We’ve all suffered through some terrible business meetings. The most frustrating ones make you wonder what the point was to begin with. When you walk away feeling like nothing was achieved… well, it just feels like a colossal waste of time. In fact, a recent Forbes article reported that “Each month, people spend about 31 hours in unproductive meetings, and the U.S. spends a whopping $37 billion on salaries for hours spent in unnecessary meetings.” Stop the madness!

We can all agree that some meetings are a must, so let’s make the most of them. If you’re ready to be admired for the way you handle business meetings, give this process a try:

Ask this first: Is this meeting needed?

First, ask yourself if the meeting is necessary. Sometimes issues can be resolved with a simple email or a quick phone call. If not, schedule your meeting and invite only those whose input is imperative to the mission at hand.

Have an agenda

business-meeting-agenda.jpg Avoid facilitating a meeting without a game plan in place. Plan it out in advance, and have a well-thought-out objective and supporting agenda. Email the agenda to each person invited in advance. A day or so before the meeting, check in with those who are required to provide input or speak at the meeting to make sure they are prepared.

Start on time When you delay your meeting to accommodate those who are late, it says ‘it’s ok’ to be tardy to your meetings. Avoid setting that precedent. Everyone’s time is valuable – both you, the lead and the other participants. Instead, start on time, every time – even with conference calls. No exceptions.

Start time tip: start meetings on the quarter hour instead of the hour or half hour. Most meetings start and end on the hour or half hour. Plus, an hour is more daunting than 45 minutes. And isn’t about 15 minutes of every meeting fluff, waiting for late arrivals, or unfocused chatter? Squeeze the time, make it more productive. Why start your meeting at 1:15 instead of 1, or 1:45 instead of 1:30:

“Quarter after the hour works quite nicely. People have the time they need to take a little break between meetings. Not only are they more likely to be on time, they will be less stressed and hopefully more focused.” -Tom LaForce, The Meeting Will Start at 1:15

Remove distractions

At the beginning of your meeting, ask everyone to put their phones on Do Not Disturb, or suggest that they have important calls forwarded to another member of the team. The fewer distractions you have, the more efficient your meeting time will be.

Stay on topic

While it’s important to keep the meeting on track, remember that no one ever wants to be talked at. Good meetings are conversations where everyone is encouraged to provide input. If, however, the meeting begins to veer off track, reel it back in, without shutting down the input. Good points or ideas that are brought up that stray from the topic should be noted as “Parking lot” items to discuss at another time.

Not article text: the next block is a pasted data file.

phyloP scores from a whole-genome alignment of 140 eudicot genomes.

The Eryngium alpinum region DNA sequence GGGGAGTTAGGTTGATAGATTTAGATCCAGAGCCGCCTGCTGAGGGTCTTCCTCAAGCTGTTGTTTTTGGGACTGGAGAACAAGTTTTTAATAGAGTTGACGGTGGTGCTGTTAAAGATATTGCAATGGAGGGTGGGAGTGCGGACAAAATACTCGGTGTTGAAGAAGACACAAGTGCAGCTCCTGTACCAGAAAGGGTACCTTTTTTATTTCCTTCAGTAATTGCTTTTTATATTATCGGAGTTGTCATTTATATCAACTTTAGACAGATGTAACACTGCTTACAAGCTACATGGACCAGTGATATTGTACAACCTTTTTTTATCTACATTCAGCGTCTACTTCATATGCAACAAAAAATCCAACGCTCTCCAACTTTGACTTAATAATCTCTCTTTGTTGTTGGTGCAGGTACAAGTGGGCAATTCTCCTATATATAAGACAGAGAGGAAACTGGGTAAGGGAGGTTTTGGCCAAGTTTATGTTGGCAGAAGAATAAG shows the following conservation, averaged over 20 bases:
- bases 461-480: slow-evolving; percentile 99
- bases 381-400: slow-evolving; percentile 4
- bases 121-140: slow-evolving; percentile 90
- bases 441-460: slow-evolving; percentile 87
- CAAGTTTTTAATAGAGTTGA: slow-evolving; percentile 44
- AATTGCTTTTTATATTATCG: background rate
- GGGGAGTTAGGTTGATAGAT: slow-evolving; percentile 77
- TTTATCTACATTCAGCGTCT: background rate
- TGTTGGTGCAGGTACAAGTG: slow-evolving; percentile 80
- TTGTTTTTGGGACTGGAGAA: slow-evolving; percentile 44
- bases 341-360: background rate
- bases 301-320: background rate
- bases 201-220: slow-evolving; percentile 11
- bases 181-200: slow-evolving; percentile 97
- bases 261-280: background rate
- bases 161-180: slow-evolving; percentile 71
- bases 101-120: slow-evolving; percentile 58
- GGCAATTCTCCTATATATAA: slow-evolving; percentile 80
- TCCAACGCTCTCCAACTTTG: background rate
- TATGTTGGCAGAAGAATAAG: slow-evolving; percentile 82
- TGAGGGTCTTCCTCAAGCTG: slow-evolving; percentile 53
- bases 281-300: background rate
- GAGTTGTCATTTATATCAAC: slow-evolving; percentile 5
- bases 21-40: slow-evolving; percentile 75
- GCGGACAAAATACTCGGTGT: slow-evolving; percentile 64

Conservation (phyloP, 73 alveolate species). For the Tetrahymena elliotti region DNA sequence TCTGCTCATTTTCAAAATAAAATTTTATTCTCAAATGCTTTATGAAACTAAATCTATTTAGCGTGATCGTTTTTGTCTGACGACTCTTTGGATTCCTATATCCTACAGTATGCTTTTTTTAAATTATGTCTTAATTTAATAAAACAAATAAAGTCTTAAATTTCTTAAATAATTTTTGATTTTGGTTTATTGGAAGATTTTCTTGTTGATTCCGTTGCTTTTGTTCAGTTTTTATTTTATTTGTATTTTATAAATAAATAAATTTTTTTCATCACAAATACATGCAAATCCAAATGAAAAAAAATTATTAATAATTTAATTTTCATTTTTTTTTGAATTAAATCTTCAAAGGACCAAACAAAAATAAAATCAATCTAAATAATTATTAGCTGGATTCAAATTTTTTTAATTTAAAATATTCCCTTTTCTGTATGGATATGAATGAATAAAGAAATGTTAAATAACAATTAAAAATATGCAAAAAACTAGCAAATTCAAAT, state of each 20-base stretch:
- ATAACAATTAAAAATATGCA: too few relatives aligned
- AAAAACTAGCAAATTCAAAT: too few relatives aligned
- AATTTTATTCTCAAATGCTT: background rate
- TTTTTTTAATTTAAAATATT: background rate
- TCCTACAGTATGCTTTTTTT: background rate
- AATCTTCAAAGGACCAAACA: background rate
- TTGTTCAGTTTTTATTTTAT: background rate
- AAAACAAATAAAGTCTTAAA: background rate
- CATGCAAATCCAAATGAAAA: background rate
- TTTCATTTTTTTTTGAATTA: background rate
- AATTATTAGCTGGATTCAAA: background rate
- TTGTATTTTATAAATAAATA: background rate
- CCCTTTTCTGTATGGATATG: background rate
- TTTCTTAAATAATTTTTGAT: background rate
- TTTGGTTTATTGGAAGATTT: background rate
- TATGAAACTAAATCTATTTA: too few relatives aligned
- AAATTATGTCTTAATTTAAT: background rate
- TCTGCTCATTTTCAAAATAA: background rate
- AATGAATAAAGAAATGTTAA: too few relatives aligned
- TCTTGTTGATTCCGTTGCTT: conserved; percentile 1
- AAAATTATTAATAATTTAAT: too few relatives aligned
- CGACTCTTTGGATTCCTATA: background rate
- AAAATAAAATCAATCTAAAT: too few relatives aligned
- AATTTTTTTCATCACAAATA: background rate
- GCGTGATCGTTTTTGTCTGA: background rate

Lighten up a little

creative-team-meeting.jpg While some meeting topics aren’t always exciting, it’s up to you to keep attendees engaged. Use your creativity to come up with ways to make your meetings more fun. Take all the chairs out of the room and have a standup meeting. Start a sentence and then go around the room, asking each person to complete the sentence. Something like “What I love most about this project is…” Have ideas on a whiteboard and provide “thumbs up” or “thumbs down” stickers to the team so they can vote on the ideas in a more interactive way. There are a ton of ways to create a meeting that is more interactive and lively. Engagement is the driver of successful meetings.

Finish on time

If you’ve scheduled a meeting for 30 minutes, make sure that meeting ends in 30 minutes. If you have a clear agenda, and keep the chatter to a minimum, setting people free on time should be a breeze. If you have to, set a timer, and when the buzzer sounds… time’s up!

Think about it: why do we have “hard stops”? Is a “stop” not enough? Adding the hardness probably came about as a result of meetings running over. Respect the standard stop :)

Keep a record

Take notes during the meeting and make them available in a central location that is accessible to the team. At the end of every meeting, do a quick recap to note action items and due dates. At the next meeting, do a quick check-back to get the status of each item that was assigned. A project manager is a good person to own this. If you wear that hat yourself, even jotting down the minutes will help.

Business meetings don’t have to be boring – and they don’t have to be long. You’ve probably been to hour-long meetings that you know could have been whittled down to 15 minutes! Keep your agenda tight – and keep the meeting interesting – and you may even have people looking forward to the next one.

What are your best tips for hosting a productive meeting? Let us know on Facebook or Twitter.